I’ve yet to discover a figure as potent as Pasolini in Italian culture. His films and poetry deeply inspire me and his graceful and profound gestures challenged ingrained notions of Italian sexual, religious and political conservatism. I am ever so grateful that he existed.
Tonight’s spotlight is on PPP:
Italian film director and writer, Pier Paolo Pasolini (1922 - 1975, murder)…
Pasolini was a high profile public intellectual in Italy (and in later years increasingly international in his thinking) - growing increasingly left-leaning in his beliefs.
He will be remembered for his visually radical movies, often re-makes of classical myths and tragedies - from Oedipus Rex to Medea…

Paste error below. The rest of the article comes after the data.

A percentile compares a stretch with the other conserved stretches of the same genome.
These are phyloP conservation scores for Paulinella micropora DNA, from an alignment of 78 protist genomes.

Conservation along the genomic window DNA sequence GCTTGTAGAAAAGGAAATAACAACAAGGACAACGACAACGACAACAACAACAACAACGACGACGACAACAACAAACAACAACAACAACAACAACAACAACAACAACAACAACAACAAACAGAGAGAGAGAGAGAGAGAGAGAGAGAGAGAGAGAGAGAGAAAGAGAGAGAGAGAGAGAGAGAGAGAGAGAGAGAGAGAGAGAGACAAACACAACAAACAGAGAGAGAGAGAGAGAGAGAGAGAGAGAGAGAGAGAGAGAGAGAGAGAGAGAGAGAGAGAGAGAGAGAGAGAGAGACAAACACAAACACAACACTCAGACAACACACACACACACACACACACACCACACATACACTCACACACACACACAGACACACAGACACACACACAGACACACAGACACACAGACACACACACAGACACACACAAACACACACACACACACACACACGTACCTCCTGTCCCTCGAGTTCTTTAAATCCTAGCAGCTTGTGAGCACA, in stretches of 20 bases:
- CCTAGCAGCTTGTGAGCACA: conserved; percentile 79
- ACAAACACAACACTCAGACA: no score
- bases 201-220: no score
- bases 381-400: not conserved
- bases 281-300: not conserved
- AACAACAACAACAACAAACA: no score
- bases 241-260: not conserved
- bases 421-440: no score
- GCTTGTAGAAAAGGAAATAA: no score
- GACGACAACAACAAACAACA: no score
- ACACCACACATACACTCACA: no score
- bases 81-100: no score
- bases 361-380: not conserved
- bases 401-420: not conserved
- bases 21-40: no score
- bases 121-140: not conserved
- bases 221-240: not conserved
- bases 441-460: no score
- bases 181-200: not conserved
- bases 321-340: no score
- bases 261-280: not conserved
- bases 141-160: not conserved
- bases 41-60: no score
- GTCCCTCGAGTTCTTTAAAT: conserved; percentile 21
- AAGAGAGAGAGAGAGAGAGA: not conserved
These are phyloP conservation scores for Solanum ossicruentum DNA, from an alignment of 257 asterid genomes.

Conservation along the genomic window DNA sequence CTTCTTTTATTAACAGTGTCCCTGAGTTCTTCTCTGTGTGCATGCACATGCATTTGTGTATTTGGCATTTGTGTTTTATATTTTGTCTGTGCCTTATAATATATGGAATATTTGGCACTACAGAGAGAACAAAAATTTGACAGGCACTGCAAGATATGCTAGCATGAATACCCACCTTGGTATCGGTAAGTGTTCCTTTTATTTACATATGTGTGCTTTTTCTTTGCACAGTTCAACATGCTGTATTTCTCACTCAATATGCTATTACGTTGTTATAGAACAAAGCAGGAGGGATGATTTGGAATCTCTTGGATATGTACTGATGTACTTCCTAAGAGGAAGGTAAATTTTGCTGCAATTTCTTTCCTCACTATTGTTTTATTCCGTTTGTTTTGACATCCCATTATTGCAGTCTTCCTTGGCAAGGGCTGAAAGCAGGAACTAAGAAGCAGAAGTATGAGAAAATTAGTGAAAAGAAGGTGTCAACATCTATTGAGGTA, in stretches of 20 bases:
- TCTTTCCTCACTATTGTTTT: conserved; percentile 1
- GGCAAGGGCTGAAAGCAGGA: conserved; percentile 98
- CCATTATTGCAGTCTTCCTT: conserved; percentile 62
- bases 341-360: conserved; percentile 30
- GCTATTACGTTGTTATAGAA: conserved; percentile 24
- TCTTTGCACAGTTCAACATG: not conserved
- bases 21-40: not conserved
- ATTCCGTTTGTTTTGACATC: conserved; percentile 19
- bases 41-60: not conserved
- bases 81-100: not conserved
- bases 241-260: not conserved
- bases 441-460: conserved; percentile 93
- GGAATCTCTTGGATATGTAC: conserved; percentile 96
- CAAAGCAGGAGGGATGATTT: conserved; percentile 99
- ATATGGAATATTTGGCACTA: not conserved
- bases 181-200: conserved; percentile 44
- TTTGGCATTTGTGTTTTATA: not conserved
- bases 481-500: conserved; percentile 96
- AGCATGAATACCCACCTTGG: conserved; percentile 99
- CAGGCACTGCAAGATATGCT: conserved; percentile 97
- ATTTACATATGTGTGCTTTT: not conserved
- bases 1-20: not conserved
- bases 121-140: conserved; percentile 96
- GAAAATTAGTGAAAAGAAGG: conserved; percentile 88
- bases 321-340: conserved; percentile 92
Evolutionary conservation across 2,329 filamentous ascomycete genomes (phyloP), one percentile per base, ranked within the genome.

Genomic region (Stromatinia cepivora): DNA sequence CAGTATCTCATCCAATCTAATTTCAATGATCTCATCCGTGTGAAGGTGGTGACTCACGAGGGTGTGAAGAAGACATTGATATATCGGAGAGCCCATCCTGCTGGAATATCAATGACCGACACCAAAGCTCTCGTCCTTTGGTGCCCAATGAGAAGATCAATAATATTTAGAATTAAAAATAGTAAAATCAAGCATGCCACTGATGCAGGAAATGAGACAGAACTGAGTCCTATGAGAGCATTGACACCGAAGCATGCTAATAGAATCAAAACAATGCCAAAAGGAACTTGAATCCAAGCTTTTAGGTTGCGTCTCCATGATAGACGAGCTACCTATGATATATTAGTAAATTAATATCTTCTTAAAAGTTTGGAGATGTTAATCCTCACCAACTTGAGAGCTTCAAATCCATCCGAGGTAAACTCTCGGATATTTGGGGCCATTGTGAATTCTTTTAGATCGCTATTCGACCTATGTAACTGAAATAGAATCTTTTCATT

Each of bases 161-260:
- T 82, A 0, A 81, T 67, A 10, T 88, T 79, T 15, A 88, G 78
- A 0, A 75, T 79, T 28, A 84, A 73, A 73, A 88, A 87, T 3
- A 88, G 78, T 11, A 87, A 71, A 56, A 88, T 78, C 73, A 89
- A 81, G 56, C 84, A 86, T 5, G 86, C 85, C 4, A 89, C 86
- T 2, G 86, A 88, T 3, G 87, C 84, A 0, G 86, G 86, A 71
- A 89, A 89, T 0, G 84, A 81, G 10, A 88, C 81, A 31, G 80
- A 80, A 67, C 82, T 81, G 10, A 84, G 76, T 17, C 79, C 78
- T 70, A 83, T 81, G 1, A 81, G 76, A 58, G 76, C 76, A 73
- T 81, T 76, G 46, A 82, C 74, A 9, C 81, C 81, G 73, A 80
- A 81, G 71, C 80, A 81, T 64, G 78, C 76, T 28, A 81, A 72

A PPP poem:
Song of the Church Bells
When evening dips inside water fountains
my town disappears among muted hues.
From far away I remember frogs croaking,
the moonlight, the cricket’s sad cries.
The fields devour the Vespers’ church bells
but I am dead to the sound of those bells.
Stranger, don’t fear my tender return
across mountains, I am the spirit of love
coming back home from faraway shores.
[from Poesie a Casarsa, original title: Canto delle campane, translated by Adeodato Piazza Nicolai]